Jewels, forgiveness is for thy self, think about it, it doesn't involve walking up to anyone and saying "I forgive you" it involves just accepting and forgiving, in your mind and living your life without thinking about it every day and thinking what terrible luck should befall another. Now if they walked up and asked you, naming all the things they did and on, then that is a whole experience that you would have to live to know if they were sincere, you believed them, you had heart to say no, yes, I can't. Very deep subject.
I lost my left leg with below the knee amputation in the Corps. I was hailed a baby killer. I have to put that damn leg on every day, there is no forgetting for me, but in time there has been forgiveness. I don't even know who fired the shots that hit me, I hated anybody that looked Asian for 15 years, and America and the list goes on, I just gave those years to hate. I have not forgotten, but I have forgiven and accepted that all the hate won't grow another leg, I live my life now. Peace, 50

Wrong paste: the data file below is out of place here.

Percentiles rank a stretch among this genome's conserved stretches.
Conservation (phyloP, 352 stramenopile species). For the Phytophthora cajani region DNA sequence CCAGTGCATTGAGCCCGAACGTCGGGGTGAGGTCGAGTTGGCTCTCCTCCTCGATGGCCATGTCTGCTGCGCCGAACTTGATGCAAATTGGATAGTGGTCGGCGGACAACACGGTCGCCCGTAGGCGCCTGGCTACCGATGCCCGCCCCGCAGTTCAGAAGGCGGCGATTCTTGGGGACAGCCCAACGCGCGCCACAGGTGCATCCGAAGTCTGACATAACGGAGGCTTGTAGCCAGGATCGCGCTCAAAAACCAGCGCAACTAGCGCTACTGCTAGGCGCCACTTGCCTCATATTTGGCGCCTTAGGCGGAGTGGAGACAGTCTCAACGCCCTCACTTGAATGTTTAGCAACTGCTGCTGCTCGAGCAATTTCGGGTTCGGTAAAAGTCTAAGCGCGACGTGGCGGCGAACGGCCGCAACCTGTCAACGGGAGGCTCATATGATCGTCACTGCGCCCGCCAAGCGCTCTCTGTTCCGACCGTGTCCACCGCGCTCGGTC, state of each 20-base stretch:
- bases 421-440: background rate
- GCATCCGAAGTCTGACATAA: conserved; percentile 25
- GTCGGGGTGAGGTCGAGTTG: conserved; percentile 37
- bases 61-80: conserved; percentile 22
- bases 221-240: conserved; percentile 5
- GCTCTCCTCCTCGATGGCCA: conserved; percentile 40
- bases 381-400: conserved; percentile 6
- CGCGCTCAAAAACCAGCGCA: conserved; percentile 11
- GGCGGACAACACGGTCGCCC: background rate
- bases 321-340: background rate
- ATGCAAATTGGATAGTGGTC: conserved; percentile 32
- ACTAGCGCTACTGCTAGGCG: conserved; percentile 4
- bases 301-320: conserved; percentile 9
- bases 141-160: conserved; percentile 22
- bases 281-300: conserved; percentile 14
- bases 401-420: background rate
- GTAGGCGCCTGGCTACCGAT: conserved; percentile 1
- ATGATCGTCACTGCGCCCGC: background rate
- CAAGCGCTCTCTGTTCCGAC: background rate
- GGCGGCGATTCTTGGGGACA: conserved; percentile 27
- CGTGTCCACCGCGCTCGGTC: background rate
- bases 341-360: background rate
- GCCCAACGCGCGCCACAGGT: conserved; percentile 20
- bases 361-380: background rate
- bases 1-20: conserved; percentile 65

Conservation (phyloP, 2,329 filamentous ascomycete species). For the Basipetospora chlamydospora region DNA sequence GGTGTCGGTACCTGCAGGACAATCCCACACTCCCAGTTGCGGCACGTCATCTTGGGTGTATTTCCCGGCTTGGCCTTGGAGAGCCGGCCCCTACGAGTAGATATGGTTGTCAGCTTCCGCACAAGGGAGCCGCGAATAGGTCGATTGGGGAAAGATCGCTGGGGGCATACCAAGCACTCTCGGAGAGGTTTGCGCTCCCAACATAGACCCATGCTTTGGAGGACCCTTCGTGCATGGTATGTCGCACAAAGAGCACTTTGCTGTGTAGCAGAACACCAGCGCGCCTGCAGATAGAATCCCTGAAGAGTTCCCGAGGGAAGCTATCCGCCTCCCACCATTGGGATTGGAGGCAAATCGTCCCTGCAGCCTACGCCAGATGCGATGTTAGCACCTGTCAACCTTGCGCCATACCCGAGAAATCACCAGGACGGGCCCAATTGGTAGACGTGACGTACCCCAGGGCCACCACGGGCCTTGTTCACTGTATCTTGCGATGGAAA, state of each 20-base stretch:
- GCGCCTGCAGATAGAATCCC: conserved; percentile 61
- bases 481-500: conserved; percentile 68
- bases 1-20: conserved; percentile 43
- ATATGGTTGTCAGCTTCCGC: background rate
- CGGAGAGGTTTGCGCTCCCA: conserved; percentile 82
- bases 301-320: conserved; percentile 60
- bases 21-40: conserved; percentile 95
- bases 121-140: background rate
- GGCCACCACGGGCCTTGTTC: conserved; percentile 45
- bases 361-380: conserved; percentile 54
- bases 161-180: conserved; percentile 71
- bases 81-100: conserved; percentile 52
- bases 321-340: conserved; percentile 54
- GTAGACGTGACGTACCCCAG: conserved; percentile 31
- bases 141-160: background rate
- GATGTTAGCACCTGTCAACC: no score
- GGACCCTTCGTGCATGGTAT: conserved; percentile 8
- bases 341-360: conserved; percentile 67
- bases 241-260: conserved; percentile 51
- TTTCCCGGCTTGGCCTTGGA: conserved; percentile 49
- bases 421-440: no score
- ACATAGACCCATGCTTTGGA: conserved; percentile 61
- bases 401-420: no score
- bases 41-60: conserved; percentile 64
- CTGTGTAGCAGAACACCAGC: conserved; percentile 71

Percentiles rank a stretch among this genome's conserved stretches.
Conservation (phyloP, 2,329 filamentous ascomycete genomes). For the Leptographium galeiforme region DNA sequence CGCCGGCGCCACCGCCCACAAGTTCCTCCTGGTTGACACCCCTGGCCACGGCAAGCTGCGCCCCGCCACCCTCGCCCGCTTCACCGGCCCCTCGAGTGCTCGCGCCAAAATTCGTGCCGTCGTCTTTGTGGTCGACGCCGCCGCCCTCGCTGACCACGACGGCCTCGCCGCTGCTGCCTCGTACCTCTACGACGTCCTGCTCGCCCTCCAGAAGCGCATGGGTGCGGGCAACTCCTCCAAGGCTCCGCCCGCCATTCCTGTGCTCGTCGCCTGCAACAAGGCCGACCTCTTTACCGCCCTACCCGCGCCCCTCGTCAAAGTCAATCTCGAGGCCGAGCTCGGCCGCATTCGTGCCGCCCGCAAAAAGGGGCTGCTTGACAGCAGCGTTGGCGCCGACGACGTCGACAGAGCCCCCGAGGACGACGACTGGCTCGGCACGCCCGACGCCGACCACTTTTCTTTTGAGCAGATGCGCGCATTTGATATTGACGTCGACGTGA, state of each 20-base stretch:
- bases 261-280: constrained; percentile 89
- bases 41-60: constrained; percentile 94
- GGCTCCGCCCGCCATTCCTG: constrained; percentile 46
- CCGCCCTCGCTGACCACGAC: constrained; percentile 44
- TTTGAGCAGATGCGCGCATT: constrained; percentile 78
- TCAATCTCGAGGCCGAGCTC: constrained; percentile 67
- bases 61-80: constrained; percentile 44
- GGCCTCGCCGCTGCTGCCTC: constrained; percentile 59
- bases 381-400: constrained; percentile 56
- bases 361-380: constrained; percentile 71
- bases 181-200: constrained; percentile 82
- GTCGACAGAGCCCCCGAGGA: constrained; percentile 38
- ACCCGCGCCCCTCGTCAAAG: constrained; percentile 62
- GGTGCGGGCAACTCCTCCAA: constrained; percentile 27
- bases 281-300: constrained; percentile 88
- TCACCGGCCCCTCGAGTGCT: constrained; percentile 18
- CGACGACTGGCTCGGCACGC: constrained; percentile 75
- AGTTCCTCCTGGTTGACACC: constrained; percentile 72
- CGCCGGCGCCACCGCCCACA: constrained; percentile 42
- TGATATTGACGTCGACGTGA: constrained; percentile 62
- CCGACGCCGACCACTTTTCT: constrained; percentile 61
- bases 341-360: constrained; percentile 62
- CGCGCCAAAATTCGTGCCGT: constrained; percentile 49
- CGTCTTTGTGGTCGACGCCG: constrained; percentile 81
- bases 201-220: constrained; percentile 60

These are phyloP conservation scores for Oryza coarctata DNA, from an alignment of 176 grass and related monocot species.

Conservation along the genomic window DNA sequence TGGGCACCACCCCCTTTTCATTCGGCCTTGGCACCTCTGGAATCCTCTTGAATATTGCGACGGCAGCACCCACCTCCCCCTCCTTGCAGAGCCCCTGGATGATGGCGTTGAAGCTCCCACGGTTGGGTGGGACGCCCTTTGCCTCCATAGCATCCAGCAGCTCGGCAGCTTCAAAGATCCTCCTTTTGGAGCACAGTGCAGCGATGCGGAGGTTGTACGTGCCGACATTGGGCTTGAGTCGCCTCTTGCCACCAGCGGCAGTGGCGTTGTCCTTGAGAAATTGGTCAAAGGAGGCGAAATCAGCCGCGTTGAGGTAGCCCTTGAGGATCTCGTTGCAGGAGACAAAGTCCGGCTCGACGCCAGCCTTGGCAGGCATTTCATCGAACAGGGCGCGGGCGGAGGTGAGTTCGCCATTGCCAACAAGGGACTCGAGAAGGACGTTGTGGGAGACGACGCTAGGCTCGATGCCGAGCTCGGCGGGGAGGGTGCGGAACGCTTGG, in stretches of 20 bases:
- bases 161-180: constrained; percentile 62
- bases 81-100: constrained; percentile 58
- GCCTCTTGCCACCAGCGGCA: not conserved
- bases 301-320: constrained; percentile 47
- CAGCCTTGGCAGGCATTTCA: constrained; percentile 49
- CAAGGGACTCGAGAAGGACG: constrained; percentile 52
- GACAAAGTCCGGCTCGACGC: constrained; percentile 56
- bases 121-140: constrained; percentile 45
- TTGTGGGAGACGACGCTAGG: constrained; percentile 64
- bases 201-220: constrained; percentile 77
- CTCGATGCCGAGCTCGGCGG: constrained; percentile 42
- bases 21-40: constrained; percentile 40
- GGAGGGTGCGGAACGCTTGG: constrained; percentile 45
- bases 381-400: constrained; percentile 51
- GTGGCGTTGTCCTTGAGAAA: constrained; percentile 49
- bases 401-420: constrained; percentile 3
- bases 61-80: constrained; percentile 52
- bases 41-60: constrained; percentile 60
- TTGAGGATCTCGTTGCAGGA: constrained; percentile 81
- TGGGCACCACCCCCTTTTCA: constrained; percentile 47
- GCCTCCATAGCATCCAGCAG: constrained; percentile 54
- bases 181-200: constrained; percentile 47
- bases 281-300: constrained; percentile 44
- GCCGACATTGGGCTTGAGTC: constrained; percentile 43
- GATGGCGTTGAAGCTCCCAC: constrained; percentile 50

Feline Prophet on June 25, 2011:
You make us think, Jewels. A lot of us tend to use the word 'forgive' without really meaning it - much easier said than done.
Jean Bakula from New Jersey on June 25, 2011:
I find that most of your hubs are noteworthy, and this one is no different. Sometimes the people we love even do things that hurt us, without realizing it. But pain is pain, and I also feel that acceptance works, if forgiveness is too hard. It's a start. Thanks for a moving piece.
Twilight Lawns from Norbury-sur-Mer, Surrey, England. U.K. on June 25, 2011: